This “Any Ol’ Game” series was meant to be a celebration of long-forgotten baseball games of little consequence. Games without a Babe Ruth … a Jackie Robinson … a Willie Mays. Games where records are not broken. History is not made.
I’ve stumbled stupidly into important “Any Ol’ Games” in recent weeks. History-making games. But, not today.
Meet me in St. Louis. June 10, 1947.
In 2020, this weird, unwell, non-season season, where the likelihood of any baseball is disappearing like cotton candy being washed by a raccoon …
… into this emptiness, I have found the treasure.
A random, forgotten game.
On June 10, 1947, the two worst teams in the American League faced off – the eventually-to-become-the-Twins-but-for-now-still Washington Senators at the eventually-to-become-Orioles-but-for-now-still St. Louis Browns.
How nothing of a game was it? It was so nothing that the ever-cash-strapped Browns didn’t even bother advertising it in the local paper.
This may explain why only 6,808 showed up for the game.
Or, it may be that everyone stayed home to catch the other St. Louis team – the struggling, but far more beloved, Cardinals who were playing in Philadelphia – on the radio.
Maybe it was because the St. Louis Browns were lousy. And, so were the Senators.
Who wants to see that?
The Browns started 1947 with a loss, ended 1947 with a loss, and sandwiched 93 more losses in between to finish the season 59-95. Dead last – 38 games back of the first-place Yankees.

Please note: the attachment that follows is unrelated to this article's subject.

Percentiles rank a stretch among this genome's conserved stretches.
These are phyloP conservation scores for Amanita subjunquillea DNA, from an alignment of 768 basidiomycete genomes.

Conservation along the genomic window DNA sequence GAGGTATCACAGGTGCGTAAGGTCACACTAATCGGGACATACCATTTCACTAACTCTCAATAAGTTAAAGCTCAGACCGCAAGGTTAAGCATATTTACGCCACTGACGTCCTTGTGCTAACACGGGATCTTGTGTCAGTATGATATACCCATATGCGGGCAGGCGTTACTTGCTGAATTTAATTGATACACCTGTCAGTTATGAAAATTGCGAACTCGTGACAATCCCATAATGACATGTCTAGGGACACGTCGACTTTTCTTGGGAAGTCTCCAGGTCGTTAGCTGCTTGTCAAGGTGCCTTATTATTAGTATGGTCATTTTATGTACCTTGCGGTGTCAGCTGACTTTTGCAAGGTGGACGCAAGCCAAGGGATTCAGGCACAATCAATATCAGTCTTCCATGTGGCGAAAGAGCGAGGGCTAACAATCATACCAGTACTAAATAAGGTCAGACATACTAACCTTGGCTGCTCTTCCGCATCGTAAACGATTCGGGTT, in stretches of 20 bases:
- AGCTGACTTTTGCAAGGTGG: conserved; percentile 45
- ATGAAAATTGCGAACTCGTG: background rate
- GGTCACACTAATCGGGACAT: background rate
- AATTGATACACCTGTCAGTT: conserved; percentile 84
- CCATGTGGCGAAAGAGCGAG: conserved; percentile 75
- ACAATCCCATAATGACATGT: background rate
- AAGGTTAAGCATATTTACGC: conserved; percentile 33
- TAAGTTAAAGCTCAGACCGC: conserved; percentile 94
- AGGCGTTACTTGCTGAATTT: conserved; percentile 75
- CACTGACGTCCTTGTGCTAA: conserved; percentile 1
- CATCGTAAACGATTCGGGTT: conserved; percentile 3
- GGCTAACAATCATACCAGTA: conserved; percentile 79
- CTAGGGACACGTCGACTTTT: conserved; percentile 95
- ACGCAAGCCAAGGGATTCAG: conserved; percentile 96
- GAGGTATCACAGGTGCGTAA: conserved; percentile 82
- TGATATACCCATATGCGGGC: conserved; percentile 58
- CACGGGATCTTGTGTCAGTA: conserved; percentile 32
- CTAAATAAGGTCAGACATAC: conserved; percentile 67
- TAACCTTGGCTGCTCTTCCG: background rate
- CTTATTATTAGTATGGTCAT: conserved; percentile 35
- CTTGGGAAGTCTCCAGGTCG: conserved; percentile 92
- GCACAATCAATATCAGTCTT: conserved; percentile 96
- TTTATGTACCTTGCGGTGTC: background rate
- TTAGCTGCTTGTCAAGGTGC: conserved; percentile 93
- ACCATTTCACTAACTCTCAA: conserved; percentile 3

But, I’m jumping ahead.
Sunday, June 8, 1947
Perhaps you are a Washington Nationals fan and you’re feeling a kinship to this 1947 Washington Senators team, a team that went on to become the Minnesota Twins and not the current Nationals team that you love, but a kinship, still.
People even called them the Nationals, even though they were the Senators, so I understand your confusion.
Perhaps, you argue, these 1947 Senators were tired on their trip to St. Louis.
And, you have a point, because the Senators were coming off of a doubleheader in Chicago, on June 8, which included a 1-0 victory over the White Sox in Game 1 – a game that took three hours and 30 minutes and 18 innings.
(Let’s pause to let that sink in. Eighteen innings. Just three hours and 30 minutes.)
It took only two hours, exactly, for them to lose Game 2.
So, yes, the Senators rolled into St. Louis for this three-game series with the Browns perhaps a little weary from their five hour and 30 minutes of playing on June 8.
(Point of reference: On May 4, 2019, the Brewers defeated the Mets, 4-3, in 18 innings. That single game took five hours and 22 minutes. Which, if you do the math, is almost the same amount of time it took the 1947 Senators and White Sox to play 27 innings.)
The Browns were coming off a doubleheader, too – splitting two games against the Yankees. Four hours and 39 minutes total.
Upshot: The Senators were 51 minutes wearier than the Browns from their Sunday doubleheader.
Monday, June 9, 1947
The Browns shut out the Senators, 1-0, on Monday.
Their game-winning run came in the 7th when right fielder Al Zarilla tripled when his hit to left took a wonky bounce up and over the Senators’ left fielder. Browns’ first baseman Wally Judnich then launched a fly ball to short center and Zarilla tagged and broke for home. He woulda-shoulda been out, but Senators catcher Al Evans dropped the spot-on throw from centerfielder Stan Spence.
Centerfielder Stan Spence. Remember His Name.